The National Association of Realtors (NAR) Pending Home Sales Index (PHSI), a forward-looking indicator that tracks homes sales in which a contract is signed but the sale has not yet closed, increased 0.2 percent in the month of November to 109.5 from 109.3 in October.
NAR Chief Economist Lawrence Yun credits the small gain in November to a strong jobs market and overall healthy economy. But Yun expects pending home and existing home sales to slow in the coming year, due to continued inventory shortages and concerns about how the tax bill will impact homeowners and buyers in high-priced markets.
“The housing market is closing the year on a stronger note than earlier this summer, backed by solid job creation and an economy that has kicked into a higher gear,” said Yun in a statement. “However, new buyers coming into the market are finding out quickly that their options are limited and competition is robust. Realtors say many would-be buyers from earlier this year, stifled by tight supply and higher prices, are still trying to buy a home.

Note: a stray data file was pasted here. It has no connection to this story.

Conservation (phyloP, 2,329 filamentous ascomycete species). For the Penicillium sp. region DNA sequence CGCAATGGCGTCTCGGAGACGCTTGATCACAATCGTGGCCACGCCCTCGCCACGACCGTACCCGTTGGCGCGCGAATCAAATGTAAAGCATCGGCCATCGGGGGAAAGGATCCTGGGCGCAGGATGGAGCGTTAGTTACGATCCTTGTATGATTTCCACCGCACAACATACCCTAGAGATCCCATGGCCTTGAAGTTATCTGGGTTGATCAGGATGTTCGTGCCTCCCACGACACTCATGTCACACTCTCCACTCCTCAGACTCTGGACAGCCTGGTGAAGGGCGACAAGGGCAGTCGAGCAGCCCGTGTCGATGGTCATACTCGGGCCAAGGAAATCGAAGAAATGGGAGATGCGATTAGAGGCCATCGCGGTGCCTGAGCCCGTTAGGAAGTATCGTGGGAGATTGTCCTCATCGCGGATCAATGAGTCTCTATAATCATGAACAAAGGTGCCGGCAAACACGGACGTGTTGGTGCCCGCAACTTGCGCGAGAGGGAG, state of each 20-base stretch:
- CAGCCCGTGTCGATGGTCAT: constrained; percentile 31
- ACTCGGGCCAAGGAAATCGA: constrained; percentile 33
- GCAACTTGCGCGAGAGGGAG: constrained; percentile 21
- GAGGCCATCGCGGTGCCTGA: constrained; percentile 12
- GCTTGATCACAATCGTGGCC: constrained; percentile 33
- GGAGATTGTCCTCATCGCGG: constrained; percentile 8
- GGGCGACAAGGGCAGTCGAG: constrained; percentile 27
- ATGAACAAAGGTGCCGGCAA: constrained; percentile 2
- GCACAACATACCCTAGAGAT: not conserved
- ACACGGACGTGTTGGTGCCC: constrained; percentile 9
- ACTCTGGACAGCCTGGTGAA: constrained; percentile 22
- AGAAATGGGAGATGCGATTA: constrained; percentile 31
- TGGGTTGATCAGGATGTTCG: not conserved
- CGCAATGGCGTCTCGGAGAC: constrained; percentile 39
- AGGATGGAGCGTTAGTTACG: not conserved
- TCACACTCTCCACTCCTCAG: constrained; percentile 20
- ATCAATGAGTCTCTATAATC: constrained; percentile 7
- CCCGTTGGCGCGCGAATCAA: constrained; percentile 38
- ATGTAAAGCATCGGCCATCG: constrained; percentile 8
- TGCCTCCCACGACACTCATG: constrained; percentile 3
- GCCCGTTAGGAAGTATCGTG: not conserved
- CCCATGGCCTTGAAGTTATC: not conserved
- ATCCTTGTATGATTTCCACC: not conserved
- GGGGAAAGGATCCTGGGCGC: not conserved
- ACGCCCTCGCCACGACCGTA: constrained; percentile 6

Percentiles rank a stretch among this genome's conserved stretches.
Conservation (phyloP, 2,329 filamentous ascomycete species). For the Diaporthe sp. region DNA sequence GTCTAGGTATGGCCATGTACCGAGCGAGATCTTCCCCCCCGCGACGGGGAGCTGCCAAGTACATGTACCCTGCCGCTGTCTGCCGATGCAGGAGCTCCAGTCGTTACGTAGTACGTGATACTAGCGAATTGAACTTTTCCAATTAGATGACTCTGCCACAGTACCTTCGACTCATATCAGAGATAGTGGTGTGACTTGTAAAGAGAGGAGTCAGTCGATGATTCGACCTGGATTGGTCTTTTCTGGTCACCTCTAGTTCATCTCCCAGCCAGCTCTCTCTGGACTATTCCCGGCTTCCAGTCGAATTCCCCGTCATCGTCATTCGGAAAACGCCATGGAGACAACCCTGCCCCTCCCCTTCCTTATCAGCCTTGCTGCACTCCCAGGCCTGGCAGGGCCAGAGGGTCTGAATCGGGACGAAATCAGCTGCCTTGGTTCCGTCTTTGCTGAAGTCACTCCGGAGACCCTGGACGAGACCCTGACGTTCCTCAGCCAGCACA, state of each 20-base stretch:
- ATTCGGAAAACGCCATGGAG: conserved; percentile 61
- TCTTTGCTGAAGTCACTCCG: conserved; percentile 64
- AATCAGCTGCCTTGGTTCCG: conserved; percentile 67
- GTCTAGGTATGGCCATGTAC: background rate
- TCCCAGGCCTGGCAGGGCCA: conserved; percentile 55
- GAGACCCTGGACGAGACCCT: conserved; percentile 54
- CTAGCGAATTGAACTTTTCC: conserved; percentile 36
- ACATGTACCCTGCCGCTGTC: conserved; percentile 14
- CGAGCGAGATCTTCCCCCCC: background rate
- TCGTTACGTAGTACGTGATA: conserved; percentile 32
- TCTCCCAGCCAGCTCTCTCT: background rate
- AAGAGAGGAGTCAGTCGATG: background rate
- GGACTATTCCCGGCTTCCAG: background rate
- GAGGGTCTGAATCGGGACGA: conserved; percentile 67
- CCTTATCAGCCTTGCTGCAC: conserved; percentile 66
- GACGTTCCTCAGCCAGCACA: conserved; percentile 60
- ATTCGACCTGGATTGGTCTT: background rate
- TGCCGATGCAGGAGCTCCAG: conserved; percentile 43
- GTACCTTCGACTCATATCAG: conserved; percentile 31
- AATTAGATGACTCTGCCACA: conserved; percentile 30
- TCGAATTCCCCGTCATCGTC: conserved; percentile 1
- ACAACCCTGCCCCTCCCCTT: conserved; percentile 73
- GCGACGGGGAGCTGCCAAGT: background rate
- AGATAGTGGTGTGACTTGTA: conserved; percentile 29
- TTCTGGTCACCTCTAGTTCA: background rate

November’s PHSI marks the highest recorded since June (110.0), and is 0.8 percent higher than a year ago. Inventory has continued to decline for the 30th consecutive month with levels at a 3.4-month supply. Yun expects existing home sales to finish 2017 at around 5.54 million — a 1.7 percent increase over 2016 (5.45 million).
“Sales do have room for growth in most areas, but nationally, overall activity could be slightly negative,” he said. “Markets with high home prices and property taxes will likely feel some impact from the reduced tax benefits of owning a home. The strengthening economy, and expectation that more millennials will want to buy, serve as promising signs for solid homebuying demand next year, while also putting additional pressure on inventory levels and affordability.”
NAR uses a large national sample of signed residential property sale contracts to build its monthly pending home sales index. The sample size typically represents about 20 percent of transactions for existing-home sales.
The index level was benchmarked to 100 in 2001, which was the first year to be examined. Existing-home sales in 2001 were in the 5 million to 5.5 million range, which is considered normal for the population in the U.S.